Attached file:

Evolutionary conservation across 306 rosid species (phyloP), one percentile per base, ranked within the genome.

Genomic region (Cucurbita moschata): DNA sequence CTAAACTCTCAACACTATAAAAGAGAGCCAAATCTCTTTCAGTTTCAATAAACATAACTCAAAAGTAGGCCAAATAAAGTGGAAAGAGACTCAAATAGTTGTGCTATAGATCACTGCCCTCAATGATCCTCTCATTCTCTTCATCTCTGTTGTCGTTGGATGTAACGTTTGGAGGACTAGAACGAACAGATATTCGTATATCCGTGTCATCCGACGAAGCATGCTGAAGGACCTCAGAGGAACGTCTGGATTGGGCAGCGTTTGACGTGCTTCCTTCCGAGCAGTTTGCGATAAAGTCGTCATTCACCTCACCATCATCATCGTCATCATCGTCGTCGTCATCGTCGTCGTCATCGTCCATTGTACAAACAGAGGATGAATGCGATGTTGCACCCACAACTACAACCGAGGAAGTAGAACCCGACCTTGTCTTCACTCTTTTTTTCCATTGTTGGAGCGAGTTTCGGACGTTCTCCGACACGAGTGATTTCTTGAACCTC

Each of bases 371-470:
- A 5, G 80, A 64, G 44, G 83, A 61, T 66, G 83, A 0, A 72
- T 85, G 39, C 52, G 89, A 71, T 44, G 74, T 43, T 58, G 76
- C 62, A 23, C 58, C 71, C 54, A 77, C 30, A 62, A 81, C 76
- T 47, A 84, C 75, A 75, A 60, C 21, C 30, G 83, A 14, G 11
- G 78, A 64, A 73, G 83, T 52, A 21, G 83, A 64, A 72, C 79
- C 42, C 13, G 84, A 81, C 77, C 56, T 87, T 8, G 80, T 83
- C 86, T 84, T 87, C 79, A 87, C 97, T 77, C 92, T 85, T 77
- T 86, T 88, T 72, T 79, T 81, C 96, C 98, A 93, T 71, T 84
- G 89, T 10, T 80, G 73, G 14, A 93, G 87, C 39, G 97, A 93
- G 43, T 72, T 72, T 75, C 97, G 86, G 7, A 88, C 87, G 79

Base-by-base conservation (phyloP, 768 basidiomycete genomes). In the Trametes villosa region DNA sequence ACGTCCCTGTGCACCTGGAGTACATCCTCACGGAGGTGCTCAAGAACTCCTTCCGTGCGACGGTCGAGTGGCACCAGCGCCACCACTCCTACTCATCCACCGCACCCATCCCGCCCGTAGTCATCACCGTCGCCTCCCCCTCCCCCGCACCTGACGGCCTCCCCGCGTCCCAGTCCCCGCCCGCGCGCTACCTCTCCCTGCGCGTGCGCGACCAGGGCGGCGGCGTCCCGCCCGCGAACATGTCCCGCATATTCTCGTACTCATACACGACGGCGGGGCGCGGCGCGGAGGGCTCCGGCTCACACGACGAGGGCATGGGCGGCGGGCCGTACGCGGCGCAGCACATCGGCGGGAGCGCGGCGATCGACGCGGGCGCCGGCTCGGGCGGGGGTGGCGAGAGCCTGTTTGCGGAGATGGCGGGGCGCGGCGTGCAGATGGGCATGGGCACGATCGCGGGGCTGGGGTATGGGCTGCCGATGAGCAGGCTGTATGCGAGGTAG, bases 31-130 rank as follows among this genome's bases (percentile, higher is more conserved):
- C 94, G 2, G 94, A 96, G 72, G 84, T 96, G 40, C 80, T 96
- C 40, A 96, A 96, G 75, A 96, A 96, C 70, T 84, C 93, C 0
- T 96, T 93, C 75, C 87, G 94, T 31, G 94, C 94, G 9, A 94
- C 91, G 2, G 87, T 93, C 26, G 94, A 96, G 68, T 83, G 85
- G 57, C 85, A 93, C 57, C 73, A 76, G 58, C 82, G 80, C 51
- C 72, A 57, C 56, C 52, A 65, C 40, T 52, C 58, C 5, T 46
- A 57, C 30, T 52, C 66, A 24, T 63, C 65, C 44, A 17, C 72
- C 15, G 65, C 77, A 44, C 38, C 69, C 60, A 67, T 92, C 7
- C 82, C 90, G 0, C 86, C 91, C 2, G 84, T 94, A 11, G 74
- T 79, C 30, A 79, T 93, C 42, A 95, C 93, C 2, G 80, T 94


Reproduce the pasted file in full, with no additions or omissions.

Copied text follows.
Evolutionary conservation across 306 rosid species (phyloP), one percentile per base, ranked within the genome.

Genomic region (Cucurbita moschata): DNA sequence CTAAACTCTCAACACTATAAAAGAGAGCCAAATCTCTTTCAGTTTCAATAAACATAACTCAAAAGTAGGCCAAATAAAGTGGAAAGAGACTCAAATAGTTGTGCTATAGATCACTGCCCTCAATGATCCTCTCATTCTCTTCATCTCTGTTGTCGTTGGATGTAACGTTTGGAGGACTAGAACGAACAGATATTCGTATATCCGTGTCATCCGACGAAGCATGCTGAAGGACCTCAGAGGAACGTCTGGATTGGGCAGCGTTTGACGTGCTTCCTTCCGAGCAGTTTGCGATAAAGTCGTCATTCACCTCACCATCATCATCGTCATCATCGTCGTCGTCATCGTCGTCGTCATCGTCCATTGTACAAACAGAGGATGAATGCGATGTTGCACCCACAACTACAACCGAGGAAGTAGAACCCGACCTTGTCTTCACTCTTTTTTTCCATTGTTGGAGCGAGTTTCGGACGTTCTCCGACACGAGTGATTTCTTGAACCTC

Each of bases 371-470:
- A 5, G 80, A 64, G 44, G 83, A 61, T 66, G 83, A 0, A 72
- T 85, G 39, C 52, G 89, A 71, T 44, G 74, T 43, T 58, G 76
- C 62, A 23, C 58, C 71, C 54, A 77, C 30, A 62, A 81, C 76
- T 47, A 84, C 75, A 75, A 60, C 21, C 30, G 83, A 14, G 11
- G 78, A 64, A 73, G 83, T 52, A 21, G 83, A 64, A 72, C 79
- C 42, C 13, G 84, A 81, C 77, C 56, T 87, T 8, G 80, T 83
- C 86, T 84, T 87, C 79, A 87, C 97, T 77, C 92, T 85, T 77
- T 86, T 88, T 72, T 79, T 81, C 96, C 98, A 93, T 71, T 84
- G 89, T 10, T 80, G 73, G 14, A 93, G 87, C 39, G 97, A 93
- G 43, T 72, T 72, T 75, C 97, G 86, G 7, A 88, C 87, G 79

Base-by-base conservation (phyloP, 768 basidiomycete genomes). In the Trametes villosa region DNA sequence ACGTCCCTGTGCACCTGGAGTACATCCTCACGGAGGTGCTCAAGAACTCCTTCCGTGCGACGGTCGAGTGGCACCAGCGCCACCACTCCTACTCATCCACCGCACCCATCCCGCCCGTAGTCATCACCGTCGCCTCCCCCTCCCCCGCACCTGACGGCCTCCCCGCGTCCCAGTCCCCGCCCGCGCGCTACCTCTCCCTGCGCGTGCGCGACCAGGGCGGCGGCGTCCCGCCCGCGAACATGTCCCGCATATTCTCGTACTCATACACGACGGCGGGGCGCGGCGCGGAGGGCTCCGGCTCACACGACGAGGGCATGGGCGGCGGGCCGTACGCGGCGCAGCACATCGGCGGGAGCGCGGCGATCGACGCGGGCGCCGGCTCGGGCGGGGGTGGCGAGAGCCTGTTTGCGGAGATGGCGGGGCGCGGCGTGCAGATGGGCATGGGCACGATCGCGGGGCTGGGGTATGGGCTGCCGATGAGCAGGCTGTATGCGAGGTAG, bases 31-130 rank as follows among this genome's bases (percentile, higher is more conserved):
- C 94, G 2, G 94, A 96, G 72, G 84, T 96, G 40, C 80, T 96
- C 40, A 96, A 96, G 75, A 96, A 96, C 70, T 84, C 93, C 0
- T 96, T 93, C 75, C 87, G 94, T 31, G 94, C 94, G 9, A 94
- C 91, G 2, G 87, T 93, C 26, G 94, A 96, G 68, T 83, G 85
- G 57, C 85, A 93, C 57, C 73, A 76, G 58, C 82, G 80, C 51
- C 72, A 57, C 56, C 52, A 65, C 40, T 52, C 58, C 5, T 46
- A 57, C 30, T 52, C 66, A 24, T 63, C 65, C 44, A 17, C 72
- C 15, G 65, C 77, A 44, C 38, C 69, C 60, A 67, T 92, C 7
- C 82, C 90, G 0, C 86, C 91, C 2, G 84, T 94, A 11, G 74
- T 79, C 30, A 79, T 93, C 42, A 95, C 93, C 2, G 80, T 94